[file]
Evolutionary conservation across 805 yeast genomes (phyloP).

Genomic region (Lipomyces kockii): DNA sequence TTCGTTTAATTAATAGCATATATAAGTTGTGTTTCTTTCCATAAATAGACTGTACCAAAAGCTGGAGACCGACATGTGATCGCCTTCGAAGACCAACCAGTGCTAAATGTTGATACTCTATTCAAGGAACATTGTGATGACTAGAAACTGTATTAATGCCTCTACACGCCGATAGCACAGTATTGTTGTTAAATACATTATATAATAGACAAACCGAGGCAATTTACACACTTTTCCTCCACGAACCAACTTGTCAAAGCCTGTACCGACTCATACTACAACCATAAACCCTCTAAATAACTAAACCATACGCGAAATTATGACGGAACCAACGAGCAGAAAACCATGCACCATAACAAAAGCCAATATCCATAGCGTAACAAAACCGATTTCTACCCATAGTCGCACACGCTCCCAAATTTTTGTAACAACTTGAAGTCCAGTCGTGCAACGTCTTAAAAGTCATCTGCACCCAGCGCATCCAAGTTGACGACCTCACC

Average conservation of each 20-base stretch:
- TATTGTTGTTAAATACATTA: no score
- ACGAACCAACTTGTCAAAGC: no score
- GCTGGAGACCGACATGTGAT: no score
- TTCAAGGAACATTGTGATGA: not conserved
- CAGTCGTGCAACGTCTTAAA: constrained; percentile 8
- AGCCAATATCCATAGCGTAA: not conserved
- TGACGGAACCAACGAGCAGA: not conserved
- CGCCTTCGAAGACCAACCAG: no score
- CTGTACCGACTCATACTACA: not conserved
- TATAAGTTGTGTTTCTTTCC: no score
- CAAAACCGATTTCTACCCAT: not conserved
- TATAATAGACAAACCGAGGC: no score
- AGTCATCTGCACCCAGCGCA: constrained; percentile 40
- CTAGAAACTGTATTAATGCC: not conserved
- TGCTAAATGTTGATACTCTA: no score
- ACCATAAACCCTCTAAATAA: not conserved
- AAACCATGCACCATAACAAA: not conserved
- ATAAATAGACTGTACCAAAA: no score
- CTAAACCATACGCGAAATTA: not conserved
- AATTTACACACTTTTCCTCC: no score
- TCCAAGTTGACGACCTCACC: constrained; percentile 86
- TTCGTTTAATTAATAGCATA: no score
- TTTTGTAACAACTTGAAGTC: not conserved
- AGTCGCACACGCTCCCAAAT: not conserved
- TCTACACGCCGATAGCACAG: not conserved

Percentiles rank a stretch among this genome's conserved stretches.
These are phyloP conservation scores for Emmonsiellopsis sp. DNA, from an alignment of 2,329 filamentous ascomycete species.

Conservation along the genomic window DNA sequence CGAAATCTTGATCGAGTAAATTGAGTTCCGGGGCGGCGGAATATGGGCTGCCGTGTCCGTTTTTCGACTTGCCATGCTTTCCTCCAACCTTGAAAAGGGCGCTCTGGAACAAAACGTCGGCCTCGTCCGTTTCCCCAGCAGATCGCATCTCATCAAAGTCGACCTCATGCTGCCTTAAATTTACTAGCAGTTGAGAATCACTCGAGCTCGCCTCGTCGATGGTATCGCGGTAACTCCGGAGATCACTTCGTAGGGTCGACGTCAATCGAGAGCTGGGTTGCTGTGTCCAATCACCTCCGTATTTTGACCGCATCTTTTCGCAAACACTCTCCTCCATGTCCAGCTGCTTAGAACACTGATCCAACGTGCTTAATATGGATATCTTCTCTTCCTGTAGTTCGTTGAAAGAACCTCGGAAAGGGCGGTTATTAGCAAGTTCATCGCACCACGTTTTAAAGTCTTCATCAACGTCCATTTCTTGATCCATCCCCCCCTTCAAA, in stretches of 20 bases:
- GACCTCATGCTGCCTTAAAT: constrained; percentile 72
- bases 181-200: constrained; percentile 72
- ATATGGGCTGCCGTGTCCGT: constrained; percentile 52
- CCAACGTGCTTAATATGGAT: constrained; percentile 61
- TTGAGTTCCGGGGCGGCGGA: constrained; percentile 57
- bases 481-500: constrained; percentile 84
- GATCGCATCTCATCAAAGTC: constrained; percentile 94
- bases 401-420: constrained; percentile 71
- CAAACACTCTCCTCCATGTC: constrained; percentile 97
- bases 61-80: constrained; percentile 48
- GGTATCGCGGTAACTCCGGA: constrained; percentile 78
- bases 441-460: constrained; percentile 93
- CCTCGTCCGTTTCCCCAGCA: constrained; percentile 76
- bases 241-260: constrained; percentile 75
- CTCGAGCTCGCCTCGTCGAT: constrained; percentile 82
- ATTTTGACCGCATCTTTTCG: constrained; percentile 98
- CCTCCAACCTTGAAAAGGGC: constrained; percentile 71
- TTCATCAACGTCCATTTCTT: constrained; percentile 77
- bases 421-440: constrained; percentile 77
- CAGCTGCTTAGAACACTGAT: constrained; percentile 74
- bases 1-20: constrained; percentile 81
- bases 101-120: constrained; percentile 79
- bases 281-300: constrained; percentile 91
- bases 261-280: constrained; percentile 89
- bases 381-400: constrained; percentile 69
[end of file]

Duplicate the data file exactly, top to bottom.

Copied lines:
Evolutionary conservation across 805 yeast genomes (phyloP).

Genomic region (Lipomyces kockii): DNA sequence TTCGTTTAATTAATAGCATATATAAGTTGTGTTTCTTTCCATAAATAGACTGTACCAAAAGCTGGAGACCGACATGTGATCGCCTTCGAAGACCAACCAGTGCTAAATGTTGATACTCTATTCAAGGAACATTGTGATGACTAGAAACTGTATTAATGCCTCTACACGCCGATAGCACAGTATTGTTGTTAAATACATTATATAATAGACAAACCGAGGCAATTTACACACTTTTCCTCCACGAACCAACTTGTCAAAGCCTGTACCGACTCATACTACAACCATAAACCCTCTAAATAACTAAACCATACGCGAAATTATGACGGAACCAACGAGCAGAAAACCATGCACCATAACAAAAGCCAATATCCATAGCGTAACAAAACCGATTTCTACCCATAGTCGCACACGCTCCCAAATTTTTGTAACAACTTGAAGTCCAGTCGTGCAACGTCTTAAAAGTCATCTGCACCCAGCGCATCCAAGTTGACGACCTCACC

Average conservation of each 20-base stretch:
- TATTGTTGTTAAATACATTA: no score
- ACGAACCAACTTGTCAAAGC: no score
- GCTGGAGACCGACATGTGAT: no score
- TTCAAGGAACATTGTGATGA: not conserved
- CAGTCGTGCAACGTCTTAAA: constrained; percentile 8
- AGCCAATATCCATAGCGTAA: not conserved
- TGACGGAACCAACGAGCAGA: not conserved
- CGCCTTCGAAGACCAACCAG: no score
- CTGTACCGACTCATACTACA: not conserved
- TATAAGTTGTGTTTCTTTCC: no score
- CAAAACCGATTTCTACCCAT: not conserved
- TATAATAGACAAACCGAGGC: no score
- AGTCATCTGCACCCAGCGCA: constrained; percentile 40
- CTAGAAACTGTATTAATGCC: not conserved
- TGCTAAATGTTGATACTCTA: no score
- ACCATAAACCCTCTAAATAA: not conserved
- AAACCATGCACCATAACAAA: not conserved
- ATAAATAGACTGTACCAAAA: no score
- CTAAACCATACGCGAAATTA: not conserved
- AATTTACACACTTTTCCTCC: no score
- TCCAAGTTGACGACCTCACC: constrained; percentile 86
- TTCGTTTAATTAATAGCATA: no score
- TTTTGTAACAACTTGAAGTC: not conserved
- AGTCGCACACGCTCCCAAAT: not conserved
- TCTACACGCCGATAGCACAG: not conserved

Percentiles rank a stretch among this genome's conserved stretches.
These are phyloP conservation scores for Emmonsiellopsis sp. DNA, from an alignment of 2,329 filamentous ascomycete species.

Conservation along the genomic window DNA sequence CGAAATCTTGATCGAGTAAATTGAGTTCCGGGGCGGCGGAATATGGGCTGCCGTGTCCGTTTTTCGACTTGCCATGCTTTCCTCCAACCTTGAAAAGGGCGCTCTGGAACAAAACGTCGGCCTCGTCCGTTTCCCCAGCAGATCGCATCTCATCAAAGTCGACCTCATGCTGCCTTAAATTTACTAGCAGTTGAGAATCACTCGAGCTCGCCTCGTCGATGGTATCGCGGTAACTCCGGAGATCACTTCGTAGGGTCGACGTCAATCGAGAGCTGGGTTGCTGTGTCCAATCACCTCCGTATTTTGACCGCATCTTTTCGCAAACACTCTCCTCCATGTCCAGCTGCTTAGAACACTGATCCAACGTGCTTAATATGGATATCTTCTCTTCCTGTAGTTCGTTGAAAGAACCTCGGAAAGGGCGGTTATTAGCAAGTTCATCGCACCACGTTTTAAAGTCTTCATCAACGTCCATTTCTTGATCCATCCCCCCCTTCAAA, in stretches of 20 bases:
- GACCTCATGCTGCCTTAAAT: constrained; percentile 72
- bases 181-200: constrained; percentile 72
- ATATGGGCTGCCGTGTCCGT: constrained; percentile 52
- CCAACGTGCTTAATATGGAT: constrained; percentile 61
- TTGAGTTCCGGGGCGGCGGA: constrained; percentile 57
- bases 481-500: constrained; percentile 84
- GATCGCATCTCATCAAAGTC: constrained; percentile 94
- bases 401-420: constrained; percentile 71
- CAAACACTCTCCTCCATGTC: constrained; percentile 97
- bases 61-80: constrained; percentile 48
- GGTATCGCGGTAACTCCGGA: constrained; percentile 78
- bases 441-460: constrained; percentile 93
- CCTCGTCCGTTTCCCCAGCA: constrained; percentile 76
- bases 241-260: constrained; percentile 75
- CTCGAGCTCGCCTCGTCGAT: constrained; percentile 82
- ATTTTGACCGCATCTTTTCG: constrained; percentile 98
- CCTCCAACCTTGAAAAGGGC: constrained; percentile 71
- TTCATCAACGTCCATTTCTT: constrained; percentile 77
- bases 421-440: constrained; percentile 77
- CAGCTGCTTAGAACACTGAT: constrained; percentile 74
- bases 1-20: constrained; percentile 81
- bases 101-120: constrained; percentile 79
- bases 281-300: constrained; percentile 91
- bases 261-280: constrained; percentile 89
- bases 381-400: constrained; percentile 69